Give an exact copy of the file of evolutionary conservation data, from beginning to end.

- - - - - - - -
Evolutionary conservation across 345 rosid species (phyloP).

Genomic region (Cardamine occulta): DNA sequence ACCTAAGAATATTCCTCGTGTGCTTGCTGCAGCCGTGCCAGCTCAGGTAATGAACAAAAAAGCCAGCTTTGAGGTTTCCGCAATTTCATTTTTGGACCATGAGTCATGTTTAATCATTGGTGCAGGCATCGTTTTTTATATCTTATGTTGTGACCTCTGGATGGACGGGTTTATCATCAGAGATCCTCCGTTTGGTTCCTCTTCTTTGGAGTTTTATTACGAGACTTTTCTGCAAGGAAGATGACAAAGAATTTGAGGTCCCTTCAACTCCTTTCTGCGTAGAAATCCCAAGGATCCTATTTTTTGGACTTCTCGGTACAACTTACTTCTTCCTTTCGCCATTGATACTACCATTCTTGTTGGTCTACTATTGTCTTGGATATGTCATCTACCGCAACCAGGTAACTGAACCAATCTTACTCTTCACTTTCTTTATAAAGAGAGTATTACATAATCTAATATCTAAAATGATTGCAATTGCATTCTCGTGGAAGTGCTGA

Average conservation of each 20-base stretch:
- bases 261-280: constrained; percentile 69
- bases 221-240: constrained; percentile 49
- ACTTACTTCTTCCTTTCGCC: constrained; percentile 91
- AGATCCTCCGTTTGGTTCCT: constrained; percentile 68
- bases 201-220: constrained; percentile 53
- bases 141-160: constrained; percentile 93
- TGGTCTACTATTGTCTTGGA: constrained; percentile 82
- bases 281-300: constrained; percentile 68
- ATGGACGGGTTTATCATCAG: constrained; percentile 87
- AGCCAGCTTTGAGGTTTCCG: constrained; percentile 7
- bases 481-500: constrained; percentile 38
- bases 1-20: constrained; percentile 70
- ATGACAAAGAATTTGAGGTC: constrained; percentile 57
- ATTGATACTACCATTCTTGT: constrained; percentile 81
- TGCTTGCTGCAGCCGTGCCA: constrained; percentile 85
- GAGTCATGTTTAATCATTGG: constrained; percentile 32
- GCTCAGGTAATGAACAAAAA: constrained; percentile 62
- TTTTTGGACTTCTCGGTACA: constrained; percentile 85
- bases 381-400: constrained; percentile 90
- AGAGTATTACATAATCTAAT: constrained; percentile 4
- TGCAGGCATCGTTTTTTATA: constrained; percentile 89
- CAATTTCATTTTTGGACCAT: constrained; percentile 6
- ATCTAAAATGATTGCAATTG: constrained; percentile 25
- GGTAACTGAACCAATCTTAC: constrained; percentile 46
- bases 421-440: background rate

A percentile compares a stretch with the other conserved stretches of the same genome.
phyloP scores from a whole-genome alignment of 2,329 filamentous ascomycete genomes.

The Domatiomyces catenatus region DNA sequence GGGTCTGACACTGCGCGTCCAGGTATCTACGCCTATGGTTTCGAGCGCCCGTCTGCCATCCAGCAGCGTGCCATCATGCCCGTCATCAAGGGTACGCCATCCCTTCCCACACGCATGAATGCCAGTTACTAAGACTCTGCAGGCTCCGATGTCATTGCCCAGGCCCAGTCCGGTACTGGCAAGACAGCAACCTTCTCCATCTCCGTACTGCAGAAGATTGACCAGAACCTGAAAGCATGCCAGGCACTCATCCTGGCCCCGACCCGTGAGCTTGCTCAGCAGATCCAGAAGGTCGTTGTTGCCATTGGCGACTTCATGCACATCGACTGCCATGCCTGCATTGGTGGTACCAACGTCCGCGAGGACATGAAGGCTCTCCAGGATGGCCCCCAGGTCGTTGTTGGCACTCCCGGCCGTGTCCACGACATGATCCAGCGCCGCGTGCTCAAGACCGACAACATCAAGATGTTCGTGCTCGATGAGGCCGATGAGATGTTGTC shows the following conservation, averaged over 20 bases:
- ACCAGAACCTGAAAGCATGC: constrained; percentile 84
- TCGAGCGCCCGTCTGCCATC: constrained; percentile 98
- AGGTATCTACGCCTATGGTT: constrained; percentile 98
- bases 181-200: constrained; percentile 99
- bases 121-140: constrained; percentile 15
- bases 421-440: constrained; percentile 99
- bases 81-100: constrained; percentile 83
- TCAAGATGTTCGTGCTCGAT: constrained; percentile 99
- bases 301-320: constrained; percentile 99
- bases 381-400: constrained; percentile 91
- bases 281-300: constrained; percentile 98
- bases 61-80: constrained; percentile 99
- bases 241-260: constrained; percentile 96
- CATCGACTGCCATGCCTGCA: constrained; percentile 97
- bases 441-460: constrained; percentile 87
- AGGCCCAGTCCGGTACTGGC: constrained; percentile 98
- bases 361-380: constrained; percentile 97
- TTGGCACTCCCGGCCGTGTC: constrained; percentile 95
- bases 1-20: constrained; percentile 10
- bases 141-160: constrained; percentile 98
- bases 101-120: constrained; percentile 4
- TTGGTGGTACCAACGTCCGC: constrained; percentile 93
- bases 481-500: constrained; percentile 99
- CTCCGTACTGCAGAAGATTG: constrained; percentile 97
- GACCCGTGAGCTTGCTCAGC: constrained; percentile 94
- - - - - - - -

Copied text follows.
Evolutionary conservation across 345 rosid species (phyloP).

Genomic region (Cardamine occulta): DNA sequence ACCTAAGAATATTCCTCGTGTGCTTGCTGCAGCCGTGCCAGCTCAGGTAATGAACAAAAAAGCCAGCTTTGAGGTTTCCGCAATTTCATTTTTGGACCATGAGTCATGTTTAATCATTGGTGCAGGCATCGTTTTTTATATCTTATGTTGTGACCTCTGGATGGACGGGTTTATCATCAGAGATCCTCCGTTTGGTTCCTCTTCTTTGGAGTTTTATTACGAGACTTTTCTGCAAGGAAGATGACAAAGAATTTGAGGTCCCTTCAACTCCTTTCTGCGTAGAAATCCCAAGGATCCTATTTTTTGGACTTCTCGGTACAACTTACTTCTTCCTTTCGCCATTGATACTACCATTCTTGTTGGTCTACTATTGTCTTGGATATGTCATCTACCGCAACCAGGTAACTGAACCAATCTTACTCTTCACTTTCTTTATAAAGAGAGTATTACATAATCTAATATCTAAAATGATTGCAATTGCATTCTCGTGGAAGTGCTGA

Average conservation of each 20-base stretch:
- bases 261-280: constrained; percentile 69
- bases 221-240: constrained; percentile 49
- ACTTACTTCTTCCTTTCGCC: constrained; percentile 91
- AGATCCTCCGTTTGGTTCCT: constrained; percentile 68
- bases 201-220: constrained; percentile 53
- bases 141-160: constrained; percentile 93
- TGGTCTACTATTGTCTTGGA: constrained; percentile 82
- bases 281-300: constrained; percentile 68
- ATGGACGGGTTTATCATCAG: constrained; percentile 87
- AGCCAGCTTTGAGGTTTCCG: constrained; percentile 7
- bases 481-500: constrained; percentile 38
- bases 1-20: constrained; percentile 70
- ATGACAAAGAATTTGAGGTC: constrained; percentile 57
- ATTGATACTACCATTCTTGT: constrained; percentile 81
- TGCTTGCTGCAGCCGTGCCA: constrained; percentile 85
- GAGTCATGTTTAATCATTGG: constrained; percentile 32
- GCTCAGGTAATGAACAAAAA: constrained; percentile 62
- TTTTTGGACTTCTCGGTACA: constrained; percentile 85
- bases 381-400: constrained; percentile 90
- AGAGTATTACATAATCTAAT: constrained; percentile 4
- TGCAGGCATCGTTTTTTATA: constrained; percentile 89
- CAATTTCATTTTTGGACCAT: constrained; percentile 6
- ATCTAAAATGATTGCAATTG: constrained; percentile 25
- GGTAACTGAACCAATCTTAC: constrained; percentile 46
- bases 421-440: background rate

A percentile compares a stretch with the other conserved stretches of the same genome.
phyloP scores from a whole-genome alignment of 2,329 filamentous ascomycete genomes.

The Domatiomyces catenatus region DNA sequence GGGTCTGACACTGCGCGTCCAGGTATCTACGCCTATGGTTTCGAGCGCCCGTCTGCCATCCAGCAGCGTGCCATCATGCCCGTCATCAAGGGTACGCCATCCCTTCCCACACGCATGAATGCCAGTTACTAAGACTCTGCAGGCTCCGATGTCATTGCCCAGGCCCAGTCCGGTACTGGCAAGACAGCAACCTTCTCCATCTCCGTACTGCAGAAGATTGACCAGAACCTGAAAGCATGCCAGGCACTCATCCTGGCCCCGACCCGTGAGCTTGCTCAGCAGATCCAGAAGGTCGTTGTTGCCATTGGCGACTTCATGCACATCGACTGCCATGCCTGCATTGGTGGTACCAACGTCCGCGAGGACATGAAGGCTCTCCAGGATGGCCCCCAGGTCGTTGTTGGCACTCCCGGCCGTGTCCACGACATGATCCAGCGCCGCGTGCTCAAGACCGACAACATCAAGATGTTCGTGCTCGATGAGGCCGATGAGATGTTGTC shows the following conservation, averaged over 20 bases:
- ACCAGAACCTGAAAGCATGC: constrained; percentile 84
- TCGAGCGCCCGTCTGCCATC: constrained; percentile 98
- AGGTATCTACGCCTATGGTT: constrained; percentile 98
- bases 181-200: constrained; percentile 99
- bases 121-140: constrained; percentile 15
- bases 421-440: constrained; percentile 99
- bases 81-100: constrained; percentile 83
- TCAAGATGTTCGTGCTCGAT: constrained; percentile 99
- bases 301-320: constrained; percentile 99
- bases 381-400: constrained; percentile 91
- bases 281-300: constrained; percentile 98
- bases 61-80: constrained; percentile 99
- bases 241-260: constrained; percentile 96
- CATCGACTGCCATGCCTGCA: constrained; percentile 97
- bases 441-460: constrained; percentile 87
- AGGCCCAGTCCGGTACTGGC: constrained; percentile 98
- bases 361-380: constrained; percentile 97
- TTGGCACTCCCGGCCGTGTC: constrained; percentile 95
- bases 1-20: constrained; percentile 10
- bases 141-160: constrained; percentile 98
- bases 101-120: constrained; percentile 4
- TTGGTGGTACCAACGTCCGC: constrained; percentile 93
- bases 481-500: constrained; percentile 99
- CTCCGTACTGCAGAAGATTG: constrained; percentile 97
- GACCCGTGAGCTTGCTCAGC: constrained; percentile 94